Whether it is fear of the August dip, the post Labor Day drop or the anniversary of the attack, volume buyers have pulled their bids. Retail buyers who are not aware of historical trends provided a slight cushion late in the afternoon on Friday but volume was only 1.4 billion on the Nasdaq and 1.3 billion on the NYSE. The more amazing numbers which really tell the tale were the ratios. Down volume on the NYSE was 1.09 billion compared to up volume of only 195 million. Better than 4:1 in favor of the decliners. The Nasdaq was the same. Commentators chalked it up to profit taking, which it was, but even more so it was getting out of the way. With no orders to act as a brake any serious volume, like we could see from hedge funds next week, the market makers will stand aside and let them drop until buyers appear. I think the wild card here is the 9/11 fear. Institutional traders who would normally have buy orders placed at ridiculous fire sale prices don't know what might happen with the convergence of the August dip, September slide, 9/11 anniversary, weakening economy and earnings warnings. Are we going to Dow 8500 or 7500? Is IBM going to be $75 or $55 by October. How bad is Intel going to lower guidance on the 5th? The problem is a huge number of unknown factors all coming to pass over the next three weeks. Did I mention a 20% gain from the July lows that needs to be taken off the table?
The good news is that there may be a bounce on Monday. The VIX at 32.81 is not near as high as it will be soon but still in that high volatility range. The TRIN closed at 2.87 which is showing as fairly oversold. The put/call ratio closed at .80 which indicates rising fear on the part of traders and a mildly bullish signal. Bulls were probably not really interested in buying the dip before the weekend but they may buy the Monday open depending on the weekend news. Based on the conditions I described above I would not try to buy a ticket on that bus. Based on historical trends and converging news events this would be the week to plan on staying flat or going short but not going long. If you want to buy stocks for long term capital appreciation then I would bet on lower prices over the next three weeks. There is no need to buy bargains on Monday.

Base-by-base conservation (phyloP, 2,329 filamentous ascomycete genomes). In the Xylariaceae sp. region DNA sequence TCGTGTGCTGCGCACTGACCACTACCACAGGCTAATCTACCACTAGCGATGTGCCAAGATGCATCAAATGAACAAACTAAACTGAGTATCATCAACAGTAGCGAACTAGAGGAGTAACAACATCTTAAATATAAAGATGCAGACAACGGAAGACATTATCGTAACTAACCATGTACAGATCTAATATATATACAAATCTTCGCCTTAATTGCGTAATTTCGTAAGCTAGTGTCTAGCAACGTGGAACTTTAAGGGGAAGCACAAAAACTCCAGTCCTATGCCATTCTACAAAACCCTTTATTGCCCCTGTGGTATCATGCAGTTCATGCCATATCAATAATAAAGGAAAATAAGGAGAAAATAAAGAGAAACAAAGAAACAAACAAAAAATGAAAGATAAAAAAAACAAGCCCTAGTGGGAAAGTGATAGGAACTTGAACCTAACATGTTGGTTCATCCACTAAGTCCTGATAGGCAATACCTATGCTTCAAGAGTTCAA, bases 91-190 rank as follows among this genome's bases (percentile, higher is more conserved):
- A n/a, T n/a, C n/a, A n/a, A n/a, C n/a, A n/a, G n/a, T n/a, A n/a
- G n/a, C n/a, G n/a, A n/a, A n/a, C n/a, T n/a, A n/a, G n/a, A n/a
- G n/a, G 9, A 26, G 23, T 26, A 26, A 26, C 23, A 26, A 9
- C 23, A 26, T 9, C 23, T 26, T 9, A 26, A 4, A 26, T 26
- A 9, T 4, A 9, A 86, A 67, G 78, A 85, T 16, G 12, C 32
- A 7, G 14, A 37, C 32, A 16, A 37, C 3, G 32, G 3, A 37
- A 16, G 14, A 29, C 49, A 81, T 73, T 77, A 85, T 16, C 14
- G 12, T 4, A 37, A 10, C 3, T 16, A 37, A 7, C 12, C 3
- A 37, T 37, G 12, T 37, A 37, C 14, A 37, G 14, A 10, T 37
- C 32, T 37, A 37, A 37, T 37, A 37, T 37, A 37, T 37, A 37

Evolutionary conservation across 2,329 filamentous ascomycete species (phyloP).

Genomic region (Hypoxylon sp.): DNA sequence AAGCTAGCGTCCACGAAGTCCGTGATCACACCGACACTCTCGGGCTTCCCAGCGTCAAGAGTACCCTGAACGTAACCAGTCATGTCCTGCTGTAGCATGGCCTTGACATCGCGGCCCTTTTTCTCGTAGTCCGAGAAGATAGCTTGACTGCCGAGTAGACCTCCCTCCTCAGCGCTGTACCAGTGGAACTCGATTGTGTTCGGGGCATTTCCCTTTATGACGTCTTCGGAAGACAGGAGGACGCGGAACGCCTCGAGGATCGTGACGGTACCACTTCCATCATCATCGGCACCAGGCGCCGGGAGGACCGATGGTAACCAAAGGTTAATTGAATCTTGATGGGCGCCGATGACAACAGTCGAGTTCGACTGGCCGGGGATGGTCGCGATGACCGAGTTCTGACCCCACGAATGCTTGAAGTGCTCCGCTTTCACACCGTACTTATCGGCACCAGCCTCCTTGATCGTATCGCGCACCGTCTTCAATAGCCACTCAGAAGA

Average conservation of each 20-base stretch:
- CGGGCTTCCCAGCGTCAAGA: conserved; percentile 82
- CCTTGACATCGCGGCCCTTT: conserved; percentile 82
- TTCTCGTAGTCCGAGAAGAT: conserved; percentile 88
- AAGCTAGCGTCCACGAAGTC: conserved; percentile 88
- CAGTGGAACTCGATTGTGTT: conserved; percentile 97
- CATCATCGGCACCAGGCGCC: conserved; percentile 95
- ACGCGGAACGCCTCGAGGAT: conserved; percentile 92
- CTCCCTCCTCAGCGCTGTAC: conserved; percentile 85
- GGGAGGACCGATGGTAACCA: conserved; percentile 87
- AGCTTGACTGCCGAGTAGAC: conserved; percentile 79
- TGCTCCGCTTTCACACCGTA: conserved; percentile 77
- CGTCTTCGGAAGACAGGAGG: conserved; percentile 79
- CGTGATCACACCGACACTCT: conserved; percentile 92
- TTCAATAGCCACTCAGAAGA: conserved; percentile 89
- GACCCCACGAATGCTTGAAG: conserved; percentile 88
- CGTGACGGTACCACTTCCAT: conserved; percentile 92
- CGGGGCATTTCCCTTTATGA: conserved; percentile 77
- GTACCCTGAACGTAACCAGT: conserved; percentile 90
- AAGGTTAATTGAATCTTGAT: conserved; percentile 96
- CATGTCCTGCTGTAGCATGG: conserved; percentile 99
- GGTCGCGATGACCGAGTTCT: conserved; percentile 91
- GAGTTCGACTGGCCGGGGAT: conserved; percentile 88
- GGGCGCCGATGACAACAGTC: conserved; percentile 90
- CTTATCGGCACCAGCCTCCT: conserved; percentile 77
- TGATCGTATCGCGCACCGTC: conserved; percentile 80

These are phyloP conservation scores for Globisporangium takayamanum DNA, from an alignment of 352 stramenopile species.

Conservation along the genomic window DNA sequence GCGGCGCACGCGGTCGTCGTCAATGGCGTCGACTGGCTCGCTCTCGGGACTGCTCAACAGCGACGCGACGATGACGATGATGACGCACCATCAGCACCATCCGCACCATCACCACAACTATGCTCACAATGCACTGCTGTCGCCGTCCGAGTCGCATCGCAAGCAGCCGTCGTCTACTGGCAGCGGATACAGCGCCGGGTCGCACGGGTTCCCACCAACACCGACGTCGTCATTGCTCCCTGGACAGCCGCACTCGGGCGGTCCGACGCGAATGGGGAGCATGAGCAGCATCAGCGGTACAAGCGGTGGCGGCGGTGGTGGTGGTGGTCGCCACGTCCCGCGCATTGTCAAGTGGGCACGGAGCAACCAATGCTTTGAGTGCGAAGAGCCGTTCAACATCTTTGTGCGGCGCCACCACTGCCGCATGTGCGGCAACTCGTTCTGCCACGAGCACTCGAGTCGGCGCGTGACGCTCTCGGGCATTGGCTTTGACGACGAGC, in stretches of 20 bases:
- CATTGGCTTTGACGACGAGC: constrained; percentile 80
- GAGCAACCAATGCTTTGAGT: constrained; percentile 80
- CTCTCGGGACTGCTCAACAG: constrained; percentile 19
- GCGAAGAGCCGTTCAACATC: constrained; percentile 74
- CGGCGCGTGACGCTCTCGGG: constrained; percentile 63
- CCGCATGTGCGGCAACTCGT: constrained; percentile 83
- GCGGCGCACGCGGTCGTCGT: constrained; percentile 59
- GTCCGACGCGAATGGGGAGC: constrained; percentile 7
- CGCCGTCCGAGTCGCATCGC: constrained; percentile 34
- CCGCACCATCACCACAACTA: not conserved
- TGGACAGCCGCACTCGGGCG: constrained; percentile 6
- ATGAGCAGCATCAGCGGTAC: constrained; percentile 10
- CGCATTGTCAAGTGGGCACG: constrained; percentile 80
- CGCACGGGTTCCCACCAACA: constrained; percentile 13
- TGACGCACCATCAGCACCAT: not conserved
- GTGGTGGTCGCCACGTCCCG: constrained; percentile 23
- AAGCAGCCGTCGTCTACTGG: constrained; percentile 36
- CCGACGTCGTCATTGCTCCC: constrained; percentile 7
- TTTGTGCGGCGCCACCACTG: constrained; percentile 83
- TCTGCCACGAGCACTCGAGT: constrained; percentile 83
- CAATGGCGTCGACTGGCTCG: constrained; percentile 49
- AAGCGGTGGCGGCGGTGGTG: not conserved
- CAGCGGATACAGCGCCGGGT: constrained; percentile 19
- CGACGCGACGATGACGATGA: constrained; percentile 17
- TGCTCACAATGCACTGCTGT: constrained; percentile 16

I posted this chart in my Swing Trade wrap on Thursday night. It is the comparison of the Aug/Sept results for the last four years. While history may not repeat itself, you be the judge if you want to bet against it.
Enter Very Passively, Exit Very Aggressively!